- It's never too late to learn something new!

And so endeth the lesson. :)
(, Wed 2 Jul 2008, 12:08, closed)
some very good advice there.

And fightingcomet - the amount of times I've wondered about jacking it all in and training as a plumber!
(, Wed 2 Jul 2008, 12:11, closed)
"I had to read that several times before I understood it."

Erm... have you read something into this that I didn't intend? BTW: "Blonde with big tits" was her exact words.

Also, she realised the old ladies over there did not speak English, so she developed this habit of swearing wildly at them whenever one got in the way. Unfortunately, when she returned to England, she didn't snap out of this habit immediately.
(, Wed 2 Jul 2008, 12:12, closed)
I don't think so. I was just a bit slow at understanding the joke!
(, Wed 2 Jul 2008, 12:14, closed)
Oh ok, I was attempting to read an implicit message in there as well. Doh!
(, Wed 2 Jul 2008, 12:15, closed)
Thanks buddy - I feel obliged to share my tale whenever this topic arises anywhere in the world ever. I wish someone had done the same for me 9 years ago!!! :)
(, Wed 2 Jul 2008, 12:17, closed)
My brother attempted a degree and ducked out after a year and half - he was quite despondent about it because he's quite bright but just not academically motivated.

So he went about things in a different way (training at work, short courses etc.) and now he's a surveyor and doing really well for himself.

So I definitely agree that, as we're all different, we should accept that there are different ways of getting to places!
(, Wed 2 Jul 2008, 12:22, closed)

Indeed good advice perfectrhys.

In line with the QOTW though, I feel dispointed by my career guidance in High School as they all insisted I went to University. That's what's most disapointing - I can see a young Weeker at that age now all clueless and vulnerable and nobody there to point me in any decent direction at all!

So any youngsters here - with the advent of this interweb there IS help everywhere so do your research and above all make sure your choice of career is something that INTERESTS you (and of course has career prospects!).
(, Wed 2 Jul 2008, 12:24, closed)
Good advice perfectrhys
Especially "It's never too late to learn something new!"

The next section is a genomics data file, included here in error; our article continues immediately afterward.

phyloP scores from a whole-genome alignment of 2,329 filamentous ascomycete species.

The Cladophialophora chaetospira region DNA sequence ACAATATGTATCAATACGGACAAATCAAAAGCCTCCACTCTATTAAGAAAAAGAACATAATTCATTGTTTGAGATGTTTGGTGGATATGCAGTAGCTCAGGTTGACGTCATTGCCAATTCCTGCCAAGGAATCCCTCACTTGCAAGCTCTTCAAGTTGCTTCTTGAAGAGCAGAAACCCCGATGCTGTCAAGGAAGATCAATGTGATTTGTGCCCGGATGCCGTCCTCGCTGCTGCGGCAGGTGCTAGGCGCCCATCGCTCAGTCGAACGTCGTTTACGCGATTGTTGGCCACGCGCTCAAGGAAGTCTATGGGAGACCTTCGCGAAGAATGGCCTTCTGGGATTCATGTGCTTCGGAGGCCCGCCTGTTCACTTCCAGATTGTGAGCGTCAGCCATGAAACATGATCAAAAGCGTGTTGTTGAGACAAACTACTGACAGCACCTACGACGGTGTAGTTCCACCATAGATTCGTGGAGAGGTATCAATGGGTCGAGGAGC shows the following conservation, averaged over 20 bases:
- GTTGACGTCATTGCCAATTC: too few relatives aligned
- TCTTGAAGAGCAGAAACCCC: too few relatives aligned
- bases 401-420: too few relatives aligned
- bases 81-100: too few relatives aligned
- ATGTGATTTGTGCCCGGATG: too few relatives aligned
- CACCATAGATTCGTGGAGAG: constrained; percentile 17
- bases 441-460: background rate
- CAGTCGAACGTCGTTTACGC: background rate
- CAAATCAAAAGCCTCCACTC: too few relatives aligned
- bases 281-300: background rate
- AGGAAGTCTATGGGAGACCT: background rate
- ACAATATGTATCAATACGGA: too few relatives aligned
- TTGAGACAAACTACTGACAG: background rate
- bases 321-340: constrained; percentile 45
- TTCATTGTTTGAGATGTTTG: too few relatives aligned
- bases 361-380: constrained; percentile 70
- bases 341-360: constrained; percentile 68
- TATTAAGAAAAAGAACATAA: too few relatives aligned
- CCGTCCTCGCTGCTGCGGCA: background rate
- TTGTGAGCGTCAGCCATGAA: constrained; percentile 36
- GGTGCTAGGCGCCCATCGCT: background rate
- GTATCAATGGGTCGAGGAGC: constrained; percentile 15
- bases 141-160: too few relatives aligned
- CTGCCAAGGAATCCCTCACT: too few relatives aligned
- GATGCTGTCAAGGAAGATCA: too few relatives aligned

Nobody really knows what they want to do aged 16. Back then, I was a science-nerd, but in the next two years, my arts side awoke.

I ended up studying Computer Science. At one point during the course, I considered quitting and doing a different course in another university, but I persisted until the end and got my degree. I'm very glad I didn't quit the course.

Of course, my BSc degree wasn't enough to land me my dream-job, so I taught myself some more skills relevant to the field of work I wanted to get into, and eventually, I got my long sought-after job-offer.
(, Wed 2 Jul 2008, 12:27, closed)
Random career change
I went to uni twice and finished both my degrees, now earn over 30k and STILL live with my parents...

Wanted to be a music teacher. Went to uni to study music. Realised no longer wanted to do it for various reasons and actually would rather have been doctor or midwife or something like that, looked into medicine, realised parents would kill me if I went home to do more A levels before loooong degree so applied for midwifery thinking it might be 'good enough'. Got onto course, did course, qualified with hideous debt as funding is less than normal degree. Got job. Now qualified three years, have paid off a lot of debt, saving to buy a house (I DO have a good car though) and living with parents. Is it good enough? Mostly. SOmetimes I look at medicine courses and think 'maybe...' but not so much any more.

Clarabelle, BA(Hons) BSc(Hons), a bit of a sad life? yep. But all in all it's ok. And my parents are nice and let me do what I like so... and mum cooks my dinner.
(, Wed 2 Jul 2008, 13:33, closed)
Actually sounds like you've done really well.
And your mum cooks your dinner! *wistfully thinks of my mum's lasagne*
(, Wed 2 Jul 2008, 13:45, closed)
Chat continues here (we're now in the new QOTW Offtopic thingy)
(, Wed 2 Jul 2008, 15:32, closed)